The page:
Millions at lower risk of Vitamin A deficiency by eating sweet potato
Millions of families in Africa and South Asia have improved their diet with special varieties of sweet potato designed to address vitamin A deficiency, a statement from International Potato Center (CIP) showed.
A six-year project, launched in 2013, used a double-edged approach of providing farming families with sweet potato cuttings as well as nutritional education on the benefits of orange-fleshed sweet potato.
The Scaling Up Sweet potato through Agriculture and Nutrition (SUSTAIN) project, led by CIP and more than 20 partners, particularly reached more than 2.3 million households with children under five with planting material.
The project, which was rolled out in Kenya, Malawi, Mozambique and Rwanda as well as Bangladesh and Tanzania, resulted in 1.3 million women and children regularly eating orange-fleshed sweetpotato when available.
“Vitamin A deficiency (VAD) is one of the most pernicious forms of undernourishment and can limit growth, weaken immunity, lead to blindness, and increase mortality in children,” said CIP General Director Barbara Wells.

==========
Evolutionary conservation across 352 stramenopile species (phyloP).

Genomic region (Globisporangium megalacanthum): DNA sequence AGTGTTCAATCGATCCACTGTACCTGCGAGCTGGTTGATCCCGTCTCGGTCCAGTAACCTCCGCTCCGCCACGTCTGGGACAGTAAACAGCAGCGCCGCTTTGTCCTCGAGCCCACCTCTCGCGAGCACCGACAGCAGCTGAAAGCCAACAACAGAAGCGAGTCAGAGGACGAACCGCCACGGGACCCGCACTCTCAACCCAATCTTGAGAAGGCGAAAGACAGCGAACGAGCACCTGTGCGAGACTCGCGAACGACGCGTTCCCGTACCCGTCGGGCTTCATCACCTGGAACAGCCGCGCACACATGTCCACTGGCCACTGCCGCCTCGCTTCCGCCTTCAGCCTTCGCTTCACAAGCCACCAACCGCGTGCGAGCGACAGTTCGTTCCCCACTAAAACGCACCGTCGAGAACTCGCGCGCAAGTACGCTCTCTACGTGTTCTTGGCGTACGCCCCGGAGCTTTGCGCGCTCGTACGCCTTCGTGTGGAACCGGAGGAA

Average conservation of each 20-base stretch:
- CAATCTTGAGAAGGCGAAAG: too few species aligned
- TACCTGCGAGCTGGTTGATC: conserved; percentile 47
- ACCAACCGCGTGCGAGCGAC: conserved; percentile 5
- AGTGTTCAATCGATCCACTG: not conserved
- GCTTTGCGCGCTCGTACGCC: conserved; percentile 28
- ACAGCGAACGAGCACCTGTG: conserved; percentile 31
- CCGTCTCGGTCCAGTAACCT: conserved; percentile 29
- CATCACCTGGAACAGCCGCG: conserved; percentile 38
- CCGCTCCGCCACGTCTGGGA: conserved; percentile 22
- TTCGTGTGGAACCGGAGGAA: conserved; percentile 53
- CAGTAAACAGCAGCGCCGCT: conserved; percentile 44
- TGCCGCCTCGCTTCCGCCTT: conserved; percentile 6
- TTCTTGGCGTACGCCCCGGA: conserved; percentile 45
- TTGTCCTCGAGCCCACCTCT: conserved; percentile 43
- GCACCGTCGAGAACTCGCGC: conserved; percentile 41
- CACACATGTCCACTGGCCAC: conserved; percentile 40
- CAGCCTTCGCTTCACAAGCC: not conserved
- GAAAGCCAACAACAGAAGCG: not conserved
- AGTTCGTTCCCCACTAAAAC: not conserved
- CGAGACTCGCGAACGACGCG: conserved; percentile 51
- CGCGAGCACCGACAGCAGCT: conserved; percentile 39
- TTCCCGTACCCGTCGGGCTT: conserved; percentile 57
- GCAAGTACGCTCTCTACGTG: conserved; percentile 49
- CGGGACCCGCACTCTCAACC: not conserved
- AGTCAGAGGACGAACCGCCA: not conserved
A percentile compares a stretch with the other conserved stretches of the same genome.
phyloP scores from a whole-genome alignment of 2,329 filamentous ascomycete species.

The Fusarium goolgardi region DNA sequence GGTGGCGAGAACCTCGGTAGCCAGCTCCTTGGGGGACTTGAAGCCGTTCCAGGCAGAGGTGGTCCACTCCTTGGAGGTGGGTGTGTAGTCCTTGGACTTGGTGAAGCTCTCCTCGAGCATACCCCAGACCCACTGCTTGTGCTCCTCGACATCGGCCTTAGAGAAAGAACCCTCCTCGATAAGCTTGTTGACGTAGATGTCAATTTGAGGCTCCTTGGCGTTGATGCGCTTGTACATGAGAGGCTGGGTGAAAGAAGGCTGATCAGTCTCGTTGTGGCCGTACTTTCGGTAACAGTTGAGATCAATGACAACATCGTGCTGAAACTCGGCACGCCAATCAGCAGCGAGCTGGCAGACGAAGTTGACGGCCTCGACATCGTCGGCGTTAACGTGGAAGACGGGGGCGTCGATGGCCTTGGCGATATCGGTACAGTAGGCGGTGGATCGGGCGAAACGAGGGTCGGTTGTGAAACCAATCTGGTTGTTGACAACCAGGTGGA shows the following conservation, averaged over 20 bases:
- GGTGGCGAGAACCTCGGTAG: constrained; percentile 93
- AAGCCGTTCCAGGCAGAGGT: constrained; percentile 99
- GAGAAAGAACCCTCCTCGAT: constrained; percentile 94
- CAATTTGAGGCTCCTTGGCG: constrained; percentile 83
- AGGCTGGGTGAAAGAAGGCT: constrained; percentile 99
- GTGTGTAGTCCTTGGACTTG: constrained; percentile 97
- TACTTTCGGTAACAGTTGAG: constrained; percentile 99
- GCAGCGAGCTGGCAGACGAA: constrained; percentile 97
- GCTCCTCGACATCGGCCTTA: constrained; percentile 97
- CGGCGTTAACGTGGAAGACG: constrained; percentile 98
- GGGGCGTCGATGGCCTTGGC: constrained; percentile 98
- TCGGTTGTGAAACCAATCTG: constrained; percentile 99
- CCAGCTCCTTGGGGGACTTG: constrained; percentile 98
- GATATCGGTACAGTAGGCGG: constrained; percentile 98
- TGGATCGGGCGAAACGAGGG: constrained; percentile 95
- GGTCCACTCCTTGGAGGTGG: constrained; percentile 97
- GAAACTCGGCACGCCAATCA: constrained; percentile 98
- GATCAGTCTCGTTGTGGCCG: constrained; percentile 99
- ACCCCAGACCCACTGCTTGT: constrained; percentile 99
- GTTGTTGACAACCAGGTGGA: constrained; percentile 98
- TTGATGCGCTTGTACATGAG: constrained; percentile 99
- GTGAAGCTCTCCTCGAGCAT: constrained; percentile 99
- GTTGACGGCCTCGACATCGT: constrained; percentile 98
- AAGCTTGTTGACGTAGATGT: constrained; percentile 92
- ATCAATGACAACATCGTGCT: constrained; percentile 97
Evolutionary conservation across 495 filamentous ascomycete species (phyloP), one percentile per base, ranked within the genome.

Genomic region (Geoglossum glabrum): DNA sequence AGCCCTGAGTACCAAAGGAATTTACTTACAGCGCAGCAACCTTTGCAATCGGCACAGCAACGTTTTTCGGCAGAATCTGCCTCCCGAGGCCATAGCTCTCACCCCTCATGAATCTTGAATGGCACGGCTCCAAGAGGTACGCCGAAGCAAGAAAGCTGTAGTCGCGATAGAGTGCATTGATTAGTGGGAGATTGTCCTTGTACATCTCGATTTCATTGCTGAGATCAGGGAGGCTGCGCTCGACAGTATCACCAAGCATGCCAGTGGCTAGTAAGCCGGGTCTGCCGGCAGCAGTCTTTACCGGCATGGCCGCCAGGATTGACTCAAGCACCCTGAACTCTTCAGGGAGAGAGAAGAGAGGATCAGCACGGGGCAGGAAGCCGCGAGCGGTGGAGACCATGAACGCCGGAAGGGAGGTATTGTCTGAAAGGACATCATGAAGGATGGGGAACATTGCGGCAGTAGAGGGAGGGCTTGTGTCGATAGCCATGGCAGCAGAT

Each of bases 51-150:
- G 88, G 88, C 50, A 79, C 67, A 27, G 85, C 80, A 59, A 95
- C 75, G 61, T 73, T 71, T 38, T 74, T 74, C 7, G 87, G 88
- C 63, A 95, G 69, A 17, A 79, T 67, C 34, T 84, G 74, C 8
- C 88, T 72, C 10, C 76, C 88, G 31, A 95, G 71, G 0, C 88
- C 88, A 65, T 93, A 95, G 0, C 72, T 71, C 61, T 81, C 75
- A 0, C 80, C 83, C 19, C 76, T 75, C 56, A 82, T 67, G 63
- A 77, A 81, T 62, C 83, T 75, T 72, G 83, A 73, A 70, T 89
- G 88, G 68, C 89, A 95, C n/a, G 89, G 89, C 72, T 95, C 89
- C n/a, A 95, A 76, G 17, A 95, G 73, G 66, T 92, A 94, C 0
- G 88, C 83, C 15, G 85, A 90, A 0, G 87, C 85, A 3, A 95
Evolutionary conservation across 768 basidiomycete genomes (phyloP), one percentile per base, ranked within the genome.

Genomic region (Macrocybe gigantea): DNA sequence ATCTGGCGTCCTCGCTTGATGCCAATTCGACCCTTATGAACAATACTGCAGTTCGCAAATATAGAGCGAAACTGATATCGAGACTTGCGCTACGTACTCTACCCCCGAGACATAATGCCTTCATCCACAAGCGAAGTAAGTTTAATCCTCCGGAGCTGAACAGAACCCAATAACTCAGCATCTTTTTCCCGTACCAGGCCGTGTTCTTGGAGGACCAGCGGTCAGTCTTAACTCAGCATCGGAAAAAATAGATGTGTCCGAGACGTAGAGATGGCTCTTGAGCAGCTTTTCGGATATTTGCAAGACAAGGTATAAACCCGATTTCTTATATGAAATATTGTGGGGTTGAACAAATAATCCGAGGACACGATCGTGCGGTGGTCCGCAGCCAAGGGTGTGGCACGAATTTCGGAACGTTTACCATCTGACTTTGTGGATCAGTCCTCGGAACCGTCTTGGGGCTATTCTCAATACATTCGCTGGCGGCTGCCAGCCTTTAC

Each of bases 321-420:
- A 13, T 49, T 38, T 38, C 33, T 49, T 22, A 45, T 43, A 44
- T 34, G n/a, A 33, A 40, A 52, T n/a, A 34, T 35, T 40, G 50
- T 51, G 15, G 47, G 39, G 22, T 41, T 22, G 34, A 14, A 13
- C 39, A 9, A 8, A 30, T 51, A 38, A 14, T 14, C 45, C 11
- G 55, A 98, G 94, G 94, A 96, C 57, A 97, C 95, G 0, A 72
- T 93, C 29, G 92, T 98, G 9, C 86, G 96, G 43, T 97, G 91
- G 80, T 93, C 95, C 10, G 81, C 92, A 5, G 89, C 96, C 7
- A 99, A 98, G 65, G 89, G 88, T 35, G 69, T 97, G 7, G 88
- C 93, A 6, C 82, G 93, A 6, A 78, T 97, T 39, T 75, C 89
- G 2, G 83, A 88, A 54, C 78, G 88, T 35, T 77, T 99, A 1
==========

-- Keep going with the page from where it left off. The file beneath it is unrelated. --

“The results of the SUSTAIN project show that agriculture and nutrition interventions can reinforce each other to inspire behaviour change towards healthier diets in smallholder households,” she added.
Over the past decade, CIP and partners have developed dozens of biofortified varieties of orange-fleshed sweet potato in Africa and Asia. These varieties contain high levels of beta-carotene, which the body converts into vitamin A.
CIP said that just 125 grams of fresh orange-fleshed sweet potato provides the daily vitamin A needs of a pre-school child, as well as providing high levels of vitamins B6 and C, manganese and potassium.
Under the SUSTAIN project, families in target communities received nutritional education at rural health centres as well as cuttings that they could then plant and grow.
The project also promoted commercial opportunities for smallholder farmers with annual sales of orange-fleshed sweetpotato puree-based products estimated at more than US$890,000 as a result of the project.